No matter what women have on their resume or how well they do in a job interview, chances are they won’t get paid the same as their male counterparts when they get the job. In Canada, a woman earns 74 cents for each $1 earned by a man.

If you think that there are extenuating circumstances that result in this disparity, like women working part-time more often, women putting their careers on the back burner to raise a family, or women accepting lower-paying jobs more often, not so fast! These are just some of the myths that lead people to believe that the gender-based gap in pay isn’t real.

The fact is that women don’t get paid the same as men for the same work.

From the perspective of a woman in the workforce, I find this both discouraging and frustrating.

60 Minutes screen shotHowever, a recent 60 Minutes episode has shed light on what’s being done about this issue. It featured a corporation that has recognized the pay gap and its strong leadership is contributing to the fight against it.

In this segment, 60 Minutes interviewed Mark Benioff, CEO of Salesforce, a company that offers customer relationship management software. He discussed how his company is prioritizing pay equality.

As a company that’s been named as one of the best places to work, Benioff expected that the pay gap wouldn’t exist at Salesforce. He decided to execute an organization-wide audit of positions and salaries based on gender to uncover the truth. Benioff admitted that he was surprised when the audit revealed that gender-based pay disparities did, in fact, exist there.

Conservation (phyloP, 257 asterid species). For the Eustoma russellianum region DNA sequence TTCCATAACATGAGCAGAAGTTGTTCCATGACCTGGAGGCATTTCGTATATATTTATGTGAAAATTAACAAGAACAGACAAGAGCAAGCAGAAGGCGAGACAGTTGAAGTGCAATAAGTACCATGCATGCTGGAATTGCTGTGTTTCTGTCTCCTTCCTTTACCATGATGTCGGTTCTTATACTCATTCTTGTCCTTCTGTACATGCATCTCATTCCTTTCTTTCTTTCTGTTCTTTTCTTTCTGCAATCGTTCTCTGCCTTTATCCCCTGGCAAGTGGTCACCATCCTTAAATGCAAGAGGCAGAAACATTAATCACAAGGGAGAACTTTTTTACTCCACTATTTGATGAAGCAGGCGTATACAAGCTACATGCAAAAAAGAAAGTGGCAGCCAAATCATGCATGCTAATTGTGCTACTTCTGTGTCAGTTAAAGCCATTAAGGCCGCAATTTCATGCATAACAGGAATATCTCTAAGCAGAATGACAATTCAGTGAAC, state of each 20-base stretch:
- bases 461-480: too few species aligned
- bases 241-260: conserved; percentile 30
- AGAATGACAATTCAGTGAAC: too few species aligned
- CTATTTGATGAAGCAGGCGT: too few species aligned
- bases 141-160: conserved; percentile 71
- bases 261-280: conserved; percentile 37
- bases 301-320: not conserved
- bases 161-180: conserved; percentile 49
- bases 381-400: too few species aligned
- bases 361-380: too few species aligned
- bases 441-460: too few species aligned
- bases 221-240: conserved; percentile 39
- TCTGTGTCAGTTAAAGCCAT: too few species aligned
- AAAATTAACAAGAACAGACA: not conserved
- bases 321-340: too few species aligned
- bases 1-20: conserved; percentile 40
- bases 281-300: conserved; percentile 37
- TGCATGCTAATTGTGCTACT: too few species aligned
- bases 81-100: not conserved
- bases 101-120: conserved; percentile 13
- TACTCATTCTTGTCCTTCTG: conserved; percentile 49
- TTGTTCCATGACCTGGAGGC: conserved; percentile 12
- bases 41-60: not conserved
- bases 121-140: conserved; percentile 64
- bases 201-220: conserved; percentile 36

What happened next makes this story notable: Benioff acted on the results and fixed the problem. He revealed that in one year, resolving the issue cost the company $3 million (USD). I’m assuming that when he took this action, he was considering the advice of Salesforce’s human resources executive working on the project (notably, a woman), who advised him that if the audit revealed an issue, the results couldn’t be simply read and filed away – they would need to act to correct them to keep the company’s integrity  intact.

Benioff also noted that he recalled sitting in meetings with high-level folks in his organization, and noticing that the room was filled with exclusively men. He remarked that this practice had to stop, and moving forward, wanted to see women involved in every meeting, proactively giving women the opportunity to bring their perspectives, ideas and approaches to the table when it mattered.

Woman leading a meeting

Once his eyes were opened to issues with gender-based pay at Salesforce, Benioff has described pay equality as one of the big social issues that he’s gotten behind, and has started to spread the word. Other recent social media-based events, one of the more well-known ones being #EqualPayDay on April 10, are also helping to get the truth out and debunk the myths.

Why does spreading the word matter? In the 60 Minutes interview, Benioff said he believes that ending gender-based disparity in pay is one of the doors to gender equality, at the same level of importance as having equal opportunities and being free from harassment.

I’m inclined to agree with him.

What are your thoughts on Salesforce’s move toward implementing equal pay for equal work? Has the leadership in your workplace addressed this issue? Share in the comments.

Image credits: Pixabay.com; CBS News.